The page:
MyGeoTrust aims to revolutionize the crowdsourcing of mobile data

The vision of the MyGeoTrust project is to create an alternative location platform for mobile users which allows users to enjoy the benefits of location technologies without sacrificing their privacy.

According to the Project Manager Robert Guinness MyGeoTrust is an ambitious project with true potential to revolutionize the market of crowdsourced mobile data. 

“We want to demonstrate that the contributors to this data, which means smartphone users, can and should remain in control of their personal data. We plan to show that there is an alternative to the closed model of large tech companies by opening up the ecosystem of crowdsourced mobile data, while preserving personal privacy and user trust.”

MyGeoTrust is a Finland-based research project being carried out by a small consortium of research organizations. It is led by the Finnish Geospatial Research Institute, and the second consortium member is the University of Helsinki, specifically the Faculty of Law. Funding support is provided by Tekes. 

“We don’t have a commercial focus, as we are a government-owned research organisation, but we do believe that our platform will benefit Finnish companies and companies around the world. Our primary goal is to help the smartphone users and consumers to enhance the level of control that they have over their privacy. The second goal is to be a trusted partner in the exchange of information from mobile phones to businesses.”

More responsibility needed

Guinness says that currently companies like Apple, Google and Microsoft are collecting data from millions of mobile phone and tablet users, including location data. 

“From the user perspective it’s like a black box as far as what data is being collected and who has access to it. Some companies make claims that they take privacy very seriously and with the user in mind, but when you start to look into detail how their technologies operate, there’s a lot of room for improvement. We aim to change this situation by showing that there is a more responsible way to crowdsource mobile data.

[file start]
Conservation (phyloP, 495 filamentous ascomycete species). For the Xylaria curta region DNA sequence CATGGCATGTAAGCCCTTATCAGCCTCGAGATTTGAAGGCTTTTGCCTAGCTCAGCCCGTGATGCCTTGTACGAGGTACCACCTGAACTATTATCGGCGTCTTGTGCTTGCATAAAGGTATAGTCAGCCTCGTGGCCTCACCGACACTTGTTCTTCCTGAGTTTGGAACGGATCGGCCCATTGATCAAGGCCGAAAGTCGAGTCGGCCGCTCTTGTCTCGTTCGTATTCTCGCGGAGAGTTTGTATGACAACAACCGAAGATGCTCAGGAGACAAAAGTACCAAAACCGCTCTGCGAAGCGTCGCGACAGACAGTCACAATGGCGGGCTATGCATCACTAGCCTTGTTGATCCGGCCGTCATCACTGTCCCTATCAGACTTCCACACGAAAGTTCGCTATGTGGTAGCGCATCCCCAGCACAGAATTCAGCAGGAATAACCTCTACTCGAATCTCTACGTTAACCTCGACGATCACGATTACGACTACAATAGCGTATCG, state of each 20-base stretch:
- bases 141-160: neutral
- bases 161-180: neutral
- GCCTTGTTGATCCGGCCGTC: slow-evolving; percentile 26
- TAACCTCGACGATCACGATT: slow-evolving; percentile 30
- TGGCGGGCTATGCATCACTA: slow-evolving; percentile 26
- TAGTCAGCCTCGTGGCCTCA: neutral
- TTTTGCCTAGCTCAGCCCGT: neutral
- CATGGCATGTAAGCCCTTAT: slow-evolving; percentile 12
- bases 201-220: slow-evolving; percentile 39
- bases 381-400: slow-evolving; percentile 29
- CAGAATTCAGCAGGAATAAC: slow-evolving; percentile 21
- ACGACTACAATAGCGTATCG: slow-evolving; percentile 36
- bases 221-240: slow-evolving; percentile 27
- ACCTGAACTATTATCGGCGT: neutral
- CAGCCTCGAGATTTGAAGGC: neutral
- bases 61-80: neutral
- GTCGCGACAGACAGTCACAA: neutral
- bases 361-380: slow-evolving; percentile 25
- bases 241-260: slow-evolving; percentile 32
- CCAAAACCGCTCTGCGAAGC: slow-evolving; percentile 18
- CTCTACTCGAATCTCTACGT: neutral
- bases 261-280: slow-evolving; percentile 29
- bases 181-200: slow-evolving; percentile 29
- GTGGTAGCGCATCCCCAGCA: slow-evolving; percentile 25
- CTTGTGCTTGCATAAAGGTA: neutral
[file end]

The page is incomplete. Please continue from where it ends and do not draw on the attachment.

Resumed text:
Business benefits from location based intelligence

The MyGeoTrust project wants to benefit companies as well. 

“We want to support various companies with location-based intelligence and analysis. I would say any company that needs to utilize some kind of location intelligence can benefit from the MyGeoTrust platform. In the next phase of the project, we will be offering companies API’s (application programming interfaces) to access data products that the MyGeoTrust platform generates, and we will open up the MyGeoTrust location technology to third-party developers to make their own mobile apps.”

Guinness gives an example. “Let’s say you’re an entrepreneur who wants to start up a coffee shop in the Helsinki area. Having information about where people normally drink coffee or do other relevant kinds of activities can truly benefit your business concept planning.”

Apps help to demonstrate the idea

As the project was started in March 2015, it is still in the early phases. “We have big plans, but every big change starts from small beginnings. We will demonstrate a new way of crowdsourcing by offering three innovative apps that follow the MyGeoTrust model. We call them keystone apps. The first app is called HelloMyGeoTrust, which will demonstrate the features of the MyGeoTrust platform. The second is called #hylo (Hyperlocal), which will focus on location-based information sharing to support local communities. The third app will focus on indoor navigation, which means how to navigate and provide different services in indoor spaces like shopping malls.” 

Text: Mia Heiskanen

Stay tuned for more information on MyGeoTrust at
Twitter: Follow @mygeotrust

Kaupallinen yhteistyö

Organisaation tiedot

National Land Survey of Finland | The Finnish Geospatial Research Institute (FGI)

The Finnish Geospatial Research Institute (FGI) is a research and expert institute that carries out research and development related to spatial data infrastructures. Currently it consists of four research departments and one service department. Two of its four research departments are involved in the MyGeoTrust project, including the Department of Navigation and Positioning and the Department of Geoinformatics and Cartography.